Rebecca Asseline: Expect the unexpected

Shay Waterworth catches up with Courvoisier global ambassador Rebecca Asseline as she returns to Jarnac to take up the role of communications officer


NOBODY EVER EXPECTS anything from me, they always assume I’m this princess from another planet. It’s hilarious.”

Rebecca Asseline has recently celebrated 10 years in her role as global brand ambassador at Courvoisier, but news also broke that she is returning to Jarnac, France, to work directly from the Courvoisier château as communications manager as well as continuing her current role.

Asseline is the personification of French elegance, having rarely been seen without a long dress and high heels, but beneath the surface is a night-crawling DJ whose passion for music has shaped her life.

Fresh out of university, Asseline moved to the UK where she became a full-time DJ for seven years, stressing the fact she only ever used vinyl. So, as far as princesses go, Asseline would be the one saving Mario and Luigi from evil turtles.

“I couldn’t afford the bags with wheels at the time so I would have to carry the equipment on my back and I was playing five times a week.

“I’ve never made a mixed tape in my life. I would turn up to a bar when it opened with my record bag and ask the manager if I could play while the bar was quiet.

“I grew up with a lot of jazz but I was also exposed to a diverse range of music,” she says.

Asseline was in a band between the ages of 16 and 21, playing bass and taking on the lead vocals. “Our band had two bass players and we did a little bit of electro too. Radiohead was one of our inspirations.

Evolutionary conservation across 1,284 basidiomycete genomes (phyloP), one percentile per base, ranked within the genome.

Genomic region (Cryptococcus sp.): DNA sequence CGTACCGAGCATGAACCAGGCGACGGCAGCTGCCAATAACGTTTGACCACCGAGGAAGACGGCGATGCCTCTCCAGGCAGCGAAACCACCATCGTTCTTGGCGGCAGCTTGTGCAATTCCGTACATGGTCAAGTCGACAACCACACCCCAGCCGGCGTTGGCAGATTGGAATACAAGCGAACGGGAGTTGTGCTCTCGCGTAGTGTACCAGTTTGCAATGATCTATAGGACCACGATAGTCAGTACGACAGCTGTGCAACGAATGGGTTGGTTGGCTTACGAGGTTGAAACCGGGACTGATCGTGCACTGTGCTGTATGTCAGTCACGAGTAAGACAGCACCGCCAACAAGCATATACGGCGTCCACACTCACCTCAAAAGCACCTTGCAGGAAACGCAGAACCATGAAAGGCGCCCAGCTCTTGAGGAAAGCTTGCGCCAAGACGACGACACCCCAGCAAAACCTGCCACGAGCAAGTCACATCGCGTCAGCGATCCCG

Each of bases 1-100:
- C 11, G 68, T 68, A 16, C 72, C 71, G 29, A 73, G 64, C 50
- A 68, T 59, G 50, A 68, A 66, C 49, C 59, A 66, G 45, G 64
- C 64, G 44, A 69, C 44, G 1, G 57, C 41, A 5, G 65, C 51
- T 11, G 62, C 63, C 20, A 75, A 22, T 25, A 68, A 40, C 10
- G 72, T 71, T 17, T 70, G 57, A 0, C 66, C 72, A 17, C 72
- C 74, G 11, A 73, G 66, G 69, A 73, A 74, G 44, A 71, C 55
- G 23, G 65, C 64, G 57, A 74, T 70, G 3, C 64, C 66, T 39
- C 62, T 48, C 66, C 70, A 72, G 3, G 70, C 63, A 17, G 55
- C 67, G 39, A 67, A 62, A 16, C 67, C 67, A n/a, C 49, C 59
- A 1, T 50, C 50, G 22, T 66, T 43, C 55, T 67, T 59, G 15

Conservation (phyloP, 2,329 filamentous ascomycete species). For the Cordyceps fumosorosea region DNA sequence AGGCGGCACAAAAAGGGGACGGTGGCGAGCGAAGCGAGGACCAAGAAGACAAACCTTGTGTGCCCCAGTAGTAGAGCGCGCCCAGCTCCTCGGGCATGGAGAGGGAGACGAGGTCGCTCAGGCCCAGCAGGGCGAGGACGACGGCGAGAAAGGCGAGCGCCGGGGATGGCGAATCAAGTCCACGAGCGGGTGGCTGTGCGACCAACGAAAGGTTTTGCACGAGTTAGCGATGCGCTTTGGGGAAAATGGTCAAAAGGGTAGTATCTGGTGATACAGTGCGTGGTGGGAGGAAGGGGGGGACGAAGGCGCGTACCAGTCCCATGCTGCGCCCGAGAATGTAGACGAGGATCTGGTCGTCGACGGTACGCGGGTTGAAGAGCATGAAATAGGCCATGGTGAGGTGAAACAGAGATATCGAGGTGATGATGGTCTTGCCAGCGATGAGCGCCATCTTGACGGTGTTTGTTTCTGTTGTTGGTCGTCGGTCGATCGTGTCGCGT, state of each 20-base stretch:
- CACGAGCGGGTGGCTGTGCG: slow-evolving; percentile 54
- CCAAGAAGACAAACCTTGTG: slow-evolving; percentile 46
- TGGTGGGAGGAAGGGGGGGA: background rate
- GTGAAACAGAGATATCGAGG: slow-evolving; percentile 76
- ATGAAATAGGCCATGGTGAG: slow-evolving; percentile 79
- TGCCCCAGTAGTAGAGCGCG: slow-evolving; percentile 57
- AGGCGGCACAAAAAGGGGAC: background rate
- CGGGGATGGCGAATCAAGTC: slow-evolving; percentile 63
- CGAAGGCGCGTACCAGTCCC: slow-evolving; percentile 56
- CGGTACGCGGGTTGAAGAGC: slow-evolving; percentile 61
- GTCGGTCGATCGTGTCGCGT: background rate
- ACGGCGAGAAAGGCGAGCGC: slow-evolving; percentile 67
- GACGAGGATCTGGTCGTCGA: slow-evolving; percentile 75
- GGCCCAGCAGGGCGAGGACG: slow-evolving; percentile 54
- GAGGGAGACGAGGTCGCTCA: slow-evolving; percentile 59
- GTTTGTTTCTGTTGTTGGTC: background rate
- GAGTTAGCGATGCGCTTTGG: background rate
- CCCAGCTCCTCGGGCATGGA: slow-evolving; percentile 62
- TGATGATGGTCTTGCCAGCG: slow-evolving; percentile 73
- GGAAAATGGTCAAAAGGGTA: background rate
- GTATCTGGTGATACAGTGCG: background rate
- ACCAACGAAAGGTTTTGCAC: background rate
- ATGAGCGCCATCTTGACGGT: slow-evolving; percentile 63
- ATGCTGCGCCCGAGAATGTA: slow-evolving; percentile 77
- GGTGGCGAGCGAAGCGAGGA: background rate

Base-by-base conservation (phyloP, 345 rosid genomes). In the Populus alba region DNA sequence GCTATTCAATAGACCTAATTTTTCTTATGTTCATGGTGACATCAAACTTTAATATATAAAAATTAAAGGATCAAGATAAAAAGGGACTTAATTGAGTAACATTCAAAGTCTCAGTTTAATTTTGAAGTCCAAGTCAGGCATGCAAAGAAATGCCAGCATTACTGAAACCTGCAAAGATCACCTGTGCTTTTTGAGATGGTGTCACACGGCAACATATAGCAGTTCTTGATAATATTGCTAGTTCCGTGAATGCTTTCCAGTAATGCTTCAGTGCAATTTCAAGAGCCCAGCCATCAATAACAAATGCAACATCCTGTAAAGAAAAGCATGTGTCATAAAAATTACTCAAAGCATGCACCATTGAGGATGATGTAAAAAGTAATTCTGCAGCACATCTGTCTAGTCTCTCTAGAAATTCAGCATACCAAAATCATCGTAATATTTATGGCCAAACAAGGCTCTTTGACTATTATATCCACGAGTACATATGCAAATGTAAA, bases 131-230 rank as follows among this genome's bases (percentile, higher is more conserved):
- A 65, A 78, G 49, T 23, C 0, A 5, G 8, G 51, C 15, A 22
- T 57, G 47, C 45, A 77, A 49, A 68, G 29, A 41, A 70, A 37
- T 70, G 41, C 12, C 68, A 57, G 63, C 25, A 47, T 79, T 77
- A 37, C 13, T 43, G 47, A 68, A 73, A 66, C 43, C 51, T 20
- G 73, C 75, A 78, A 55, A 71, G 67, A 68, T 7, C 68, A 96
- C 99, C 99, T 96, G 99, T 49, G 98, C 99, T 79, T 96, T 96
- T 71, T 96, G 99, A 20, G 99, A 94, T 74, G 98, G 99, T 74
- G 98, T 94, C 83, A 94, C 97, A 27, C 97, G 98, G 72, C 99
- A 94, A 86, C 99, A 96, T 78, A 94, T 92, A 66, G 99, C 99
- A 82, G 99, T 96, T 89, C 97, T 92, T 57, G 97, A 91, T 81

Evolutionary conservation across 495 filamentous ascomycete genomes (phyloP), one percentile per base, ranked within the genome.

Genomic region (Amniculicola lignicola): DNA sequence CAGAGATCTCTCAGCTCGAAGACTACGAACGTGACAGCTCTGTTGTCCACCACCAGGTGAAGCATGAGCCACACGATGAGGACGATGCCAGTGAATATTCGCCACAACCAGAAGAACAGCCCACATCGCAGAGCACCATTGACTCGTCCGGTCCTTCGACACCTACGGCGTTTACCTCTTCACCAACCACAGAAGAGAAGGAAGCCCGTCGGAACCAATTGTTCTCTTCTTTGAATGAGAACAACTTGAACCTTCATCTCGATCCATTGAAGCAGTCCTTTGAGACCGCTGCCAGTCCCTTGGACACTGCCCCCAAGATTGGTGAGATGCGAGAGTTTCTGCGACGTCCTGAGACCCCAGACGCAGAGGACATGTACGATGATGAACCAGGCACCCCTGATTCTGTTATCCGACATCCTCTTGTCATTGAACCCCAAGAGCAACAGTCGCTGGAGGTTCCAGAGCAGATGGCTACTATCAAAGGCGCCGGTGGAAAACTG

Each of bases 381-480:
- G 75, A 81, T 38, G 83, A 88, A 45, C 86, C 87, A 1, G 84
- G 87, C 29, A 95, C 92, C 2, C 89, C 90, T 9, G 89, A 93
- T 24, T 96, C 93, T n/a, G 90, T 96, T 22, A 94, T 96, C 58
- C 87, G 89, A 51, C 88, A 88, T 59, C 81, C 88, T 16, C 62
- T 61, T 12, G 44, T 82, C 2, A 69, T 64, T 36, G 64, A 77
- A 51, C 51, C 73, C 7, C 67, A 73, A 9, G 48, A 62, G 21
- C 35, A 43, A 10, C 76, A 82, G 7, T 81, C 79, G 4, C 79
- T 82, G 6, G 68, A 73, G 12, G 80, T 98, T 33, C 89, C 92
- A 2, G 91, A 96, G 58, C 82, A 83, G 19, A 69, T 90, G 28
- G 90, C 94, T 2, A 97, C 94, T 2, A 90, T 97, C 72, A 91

“I like the idea of starting up another band, but who knows, maybe one day.”

Now with her DJing days behind her, Asseline has returned to the classics.

“I recently purchased a piano. When my father passed away, one of the big things for me was to start playing again.

“I don’t think music can be forced. For me, it’s about finding inspiration, being around the right people in the right environment.

“Sometimes when I get back from a work trip I’ll walk in and find myself playing the piano with my coat and handbag still on me and my luggage in the corridor. I think that’s when you know you have something deep inside you.”


Music, however, was never her desired career. Asseline earned a masters degree in anthropology in Nice and was accepted to study a PhD en route to her dream job working for National Geographic. The university wasn’t able to fund her through the course, which led her to London in July 2003.

“It was an incredibly frustrating period for me because it was all I’d wanted to do since I was a child,” she adds. “Anistatia Miller is my inspiration to go back and do my PhD, she went to Oxford University in her late 60s and is doing something she is passionate about.”

Asseline made her way into the bar scene at Eclipse, London, where she made contacts that led to her role with Courvoisier. Although she was born in France, her second language is Spanish – not English – which lends itself to hosting events, not least her dinner parties.

“I love cooking. I’m a feeder. When I have people around to eat everyone there will have had a few cognacs and I will start playing something or singing – although I’m not a great singer,

I mean it.” Her modesty shines through.

This year has already been full of milestones for the cognac, music and travel exponent. Not only has she moved back to her homeland and celebrated her 10th anniversary with Courvoisier, she turned 40.

“In France we have what we call our wolf pack, a group of my oldest friends from when I was 15 at school, and we’ve all stayed close,” she says.

To celebrate the big day, Asseline and her canine friends rented a huge domain in the French countryside to relax, party and roll back the years.

As well as her old friends in France, she will also have her brother. “It will be super for me moving back to France because I have one older brother who lives there and he’s my rock. He lives with his lovely wife, it’s perfect.”

Asseline’s musical relationship has followed her through life and, having grown up with jazz and moved through a range of genres as she developed as a person, it’s fitting that she has now returned to where it all started.

“I think music can be a way of staying close to your roots and who you are.” Poetic words. Perhaps not a princess from another planet.